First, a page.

Archive for the ‘Ghost town’ Category

A settlement is reached in Centralia

The story of Centralia, the town which has had a coal fire burning beneath it for fifty years is the stuff of legend. I won’t retell the story in this post but search for it in the search box and you’ll find numerous posts about it. In short, the town decided to burn its garbage in 1962 and it lit a coal vein on fire which still burns to this day. Thousands of residents moved away, the local highway was ruined and a bypass built, and now after decades of fighting, the remaining residents (all seven of them) have made a deal. They will get a settlement of 218K and get to remain on their land but upon their death the state takes it by right of eminent domain. There had long been pressure on them to sell but they resisted because of the value of the coal that could be mined once they sold. Now those issues are resolved.

When the fire will stop burning, no one knows.

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Abandoned townhouse complex in Florida

I was on vacation on Florida in 2010 and was visiting one of the many attractions outside Orlando when I noticed this place. I excused myself from the family and poked around. There wasn’t a whole lot to see and the buildings were fairly secure. Was I going to risk injury or arrest while on vacation 1000 miles from home? No, no I was not. I wandered about, took a few pictures and returned to my wife and son. Some research was done once I was back home but there’s nothing really interesting to say about this place. Florida is full of developments that either never got finished or which briefly flaired to life and then died. This is one of many…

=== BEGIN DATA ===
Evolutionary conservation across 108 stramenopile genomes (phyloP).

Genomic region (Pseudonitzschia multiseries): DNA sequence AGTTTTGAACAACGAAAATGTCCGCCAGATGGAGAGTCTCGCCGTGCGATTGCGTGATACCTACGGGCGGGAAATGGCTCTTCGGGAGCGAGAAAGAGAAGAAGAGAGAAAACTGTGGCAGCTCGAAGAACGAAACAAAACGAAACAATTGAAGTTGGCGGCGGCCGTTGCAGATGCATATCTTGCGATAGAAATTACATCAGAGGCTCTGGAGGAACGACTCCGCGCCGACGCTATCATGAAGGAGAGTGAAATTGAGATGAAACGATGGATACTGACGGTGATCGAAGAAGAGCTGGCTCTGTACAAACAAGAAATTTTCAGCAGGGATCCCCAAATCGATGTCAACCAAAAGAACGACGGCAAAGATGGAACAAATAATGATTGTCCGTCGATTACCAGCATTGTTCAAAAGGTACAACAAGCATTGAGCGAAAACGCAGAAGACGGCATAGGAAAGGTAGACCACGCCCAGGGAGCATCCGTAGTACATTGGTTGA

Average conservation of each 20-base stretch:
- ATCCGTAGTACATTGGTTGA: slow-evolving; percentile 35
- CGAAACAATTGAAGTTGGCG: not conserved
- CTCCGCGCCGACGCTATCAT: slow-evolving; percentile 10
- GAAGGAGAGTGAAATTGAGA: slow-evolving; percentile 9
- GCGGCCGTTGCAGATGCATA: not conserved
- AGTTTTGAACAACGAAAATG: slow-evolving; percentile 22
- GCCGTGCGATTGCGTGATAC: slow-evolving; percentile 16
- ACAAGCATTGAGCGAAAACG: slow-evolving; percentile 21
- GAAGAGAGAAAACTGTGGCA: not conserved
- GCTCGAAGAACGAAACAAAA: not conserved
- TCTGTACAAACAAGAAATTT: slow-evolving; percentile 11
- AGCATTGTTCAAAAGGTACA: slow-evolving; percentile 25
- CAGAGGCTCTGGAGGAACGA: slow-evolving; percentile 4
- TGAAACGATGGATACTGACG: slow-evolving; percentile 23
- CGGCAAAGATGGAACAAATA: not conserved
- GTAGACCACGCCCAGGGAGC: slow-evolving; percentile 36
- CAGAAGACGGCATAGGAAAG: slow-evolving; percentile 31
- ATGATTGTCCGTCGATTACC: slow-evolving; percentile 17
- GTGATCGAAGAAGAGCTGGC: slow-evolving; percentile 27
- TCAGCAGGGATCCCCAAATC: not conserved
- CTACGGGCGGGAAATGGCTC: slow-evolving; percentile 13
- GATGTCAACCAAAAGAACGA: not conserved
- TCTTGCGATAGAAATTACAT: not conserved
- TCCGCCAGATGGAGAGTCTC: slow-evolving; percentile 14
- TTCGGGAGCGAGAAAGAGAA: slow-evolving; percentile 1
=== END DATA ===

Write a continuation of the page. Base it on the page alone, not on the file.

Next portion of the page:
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Hoffman Grove slowly slips away

I first wrote about Hoffman Grove back in 2006 when I explored the area after one of the homes there was listed in the paper for sale. $200K for a house in Wayne? Yeah, what’s the catch? Oh yeah… constant flooding. Read the original post for the full story, but I found much had changed since I last visited in 2008. here’s some pics. At that time the community was still vibrant and most had refused to be bought out. There was an attitude of “this is what we have to put up with” and the desire to stay was string. After several floods in 2008, the state took action and in 2009, 36 homes were slated to be bought out.. There were several bad floods in early 2011, but Hurricane irene in August of 2011 was the final blow. FEMA stepped in and most of the remaining homes were bought out.